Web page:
In addition to storing simple data types as variables in a variable manager, you can create your own complex variable types to use in Flux. If you choose to use a custom variable in Flux, it must follow the standards described below.
For a complete working example of a complex variable in action, see the examples/software_developers/binary_key directory under your Flux installation directory.
Note: This document describes the process for creating a custom variable type in Flux 7.10 and above. If you have a complex variable from Flux 7.9 or lower, however, it will still be fully supported and you will not need to make any changes to your existing variable code. In the interest of clarity and simplicity, variable techniques for Flux 7.9 and lower are not discussed on this page, but can be found in the documentation and examples for the particular Flux version the variable was created for.
Defining the Variable Class
To create a complex variable type, you will simply need to design a new POJO Java class to represent your variable. This POJO class must have three things:
- A default public constructor
- A private field to store the value of each property that should be persisted
- Public getter and setter methods for each property that should be persisted
Each property that should be persisted must also follow the rules for persistent variables. These rules are applied recursively to each property (so, for example, if the property is itself a custom variable type, the rules for persistence are applied to each property within that type, and so forth).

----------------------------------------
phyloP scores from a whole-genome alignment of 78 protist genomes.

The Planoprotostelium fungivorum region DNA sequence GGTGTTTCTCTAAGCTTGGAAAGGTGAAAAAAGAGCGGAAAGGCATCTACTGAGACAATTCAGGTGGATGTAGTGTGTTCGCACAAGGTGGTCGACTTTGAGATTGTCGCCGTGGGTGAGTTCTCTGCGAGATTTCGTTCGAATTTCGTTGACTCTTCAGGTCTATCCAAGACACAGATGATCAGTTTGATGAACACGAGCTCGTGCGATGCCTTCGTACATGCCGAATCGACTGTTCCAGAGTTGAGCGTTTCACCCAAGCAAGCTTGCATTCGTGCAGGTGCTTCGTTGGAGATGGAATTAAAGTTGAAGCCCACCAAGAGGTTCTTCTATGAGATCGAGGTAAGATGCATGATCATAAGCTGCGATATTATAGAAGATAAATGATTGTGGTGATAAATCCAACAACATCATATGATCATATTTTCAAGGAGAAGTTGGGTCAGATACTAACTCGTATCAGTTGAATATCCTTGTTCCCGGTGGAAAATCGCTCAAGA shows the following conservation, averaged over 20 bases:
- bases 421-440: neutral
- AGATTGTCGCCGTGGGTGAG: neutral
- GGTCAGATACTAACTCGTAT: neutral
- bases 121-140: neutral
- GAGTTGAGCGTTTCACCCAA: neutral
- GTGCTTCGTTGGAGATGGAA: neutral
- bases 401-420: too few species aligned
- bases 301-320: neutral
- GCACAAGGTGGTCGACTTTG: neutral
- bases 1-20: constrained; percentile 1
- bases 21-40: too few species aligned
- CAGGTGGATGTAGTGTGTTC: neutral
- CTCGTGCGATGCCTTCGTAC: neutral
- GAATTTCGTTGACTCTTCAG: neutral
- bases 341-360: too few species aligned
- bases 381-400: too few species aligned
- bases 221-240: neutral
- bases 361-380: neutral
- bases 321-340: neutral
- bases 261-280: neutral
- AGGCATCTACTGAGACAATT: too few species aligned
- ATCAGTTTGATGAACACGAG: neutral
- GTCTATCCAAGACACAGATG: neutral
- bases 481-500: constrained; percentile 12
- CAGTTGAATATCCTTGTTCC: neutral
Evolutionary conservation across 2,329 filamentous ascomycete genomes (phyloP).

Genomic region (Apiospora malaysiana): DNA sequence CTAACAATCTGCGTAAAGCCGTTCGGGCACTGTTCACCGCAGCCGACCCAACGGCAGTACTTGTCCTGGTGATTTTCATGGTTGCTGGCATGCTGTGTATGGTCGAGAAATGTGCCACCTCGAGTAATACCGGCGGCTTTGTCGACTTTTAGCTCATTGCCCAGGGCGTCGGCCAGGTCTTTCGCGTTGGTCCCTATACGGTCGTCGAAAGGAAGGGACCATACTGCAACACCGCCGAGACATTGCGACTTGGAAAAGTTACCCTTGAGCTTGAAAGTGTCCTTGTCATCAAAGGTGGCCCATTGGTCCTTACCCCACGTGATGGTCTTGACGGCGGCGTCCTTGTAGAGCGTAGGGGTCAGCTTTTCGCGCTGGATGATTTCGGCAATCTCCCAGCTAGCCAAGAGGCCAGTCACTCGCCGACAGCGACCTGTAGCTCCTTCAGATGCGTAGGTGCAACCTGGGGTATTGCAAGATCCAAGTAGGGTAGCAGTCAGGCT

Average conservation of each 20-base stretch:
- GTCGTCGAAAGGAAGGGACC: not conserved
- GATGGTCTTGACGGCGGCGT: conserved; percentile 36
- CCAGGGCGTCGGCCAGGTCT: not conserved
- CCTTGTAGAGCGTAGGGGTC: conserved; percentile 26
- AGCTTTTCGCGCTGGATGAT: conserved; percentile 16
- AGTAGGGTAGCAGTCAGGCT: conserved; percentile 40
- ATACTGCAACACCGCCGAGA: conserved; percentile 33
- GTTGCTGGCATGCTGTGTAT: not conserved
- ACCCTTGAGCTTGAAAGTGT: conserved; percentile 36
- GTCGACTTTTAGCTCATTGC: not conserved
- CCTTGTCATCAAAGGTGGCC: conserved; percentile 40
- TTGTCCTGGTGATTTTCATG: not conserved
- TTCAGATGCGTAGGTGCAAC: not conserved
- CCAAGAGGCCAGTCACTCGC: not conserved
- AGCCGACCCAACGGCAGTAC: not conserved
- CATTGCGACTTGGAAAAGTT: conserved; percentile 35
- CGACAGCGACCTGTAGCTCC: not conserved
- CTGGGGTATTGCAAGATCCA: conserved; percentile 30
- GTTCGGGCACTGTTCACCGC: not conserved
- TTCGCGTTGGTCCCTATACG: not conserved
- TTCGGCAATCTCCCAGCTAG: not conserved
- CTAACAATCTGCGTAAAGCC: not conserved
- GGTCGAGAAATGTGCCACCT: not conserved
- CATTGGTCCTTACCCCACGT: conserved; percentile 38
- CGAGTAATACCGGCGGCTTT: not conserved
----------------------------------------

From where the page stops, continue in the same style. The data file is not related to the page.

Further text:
For example, consider the following variable classes:
The MyVariable JavaBean stores a String (one of the supported persistent data types) and a second JavaBean, Person. The Person JavaBean itself stores two String values. From this example, you can see how the rules for persistence are applied to all complex variables that are referenced from within another variable class.
Persistent variables should only be used to store a small or moderate amount of data. If you require a significant amount of data, it is more efficient to store the data separately in your database, then store the key to the data as its own persistent variable. This will let your workflow use the key to retrieve and modify the data, without requiring the additional overhead of Flux managing the data itself (this can be costly due to the way Flux must tie the data storage and retrieval into the workflow's execution).
Persistent Variable Lifecycle Event Callbacks
Persistent variables have a simple lifecycle. They are created and populated from data in the database. Later, after they have been changed and updated, they are stored back to the database.
If you need to perform additional work on your persistent variables after they are retrieved from the database or before they are stored back to the database, you can register for lifecycle event callbacks. To do so, simply have your persistent variable class implement the flux.PersistentVariableListener interface. Each persistent variable object whose class implements flux.PersistentVariableListener will receive callbacks during the lifecycle of the persistent variable.
These lifecycle callbacks permit you to initialize and prepare your persistent variable data as you see fit.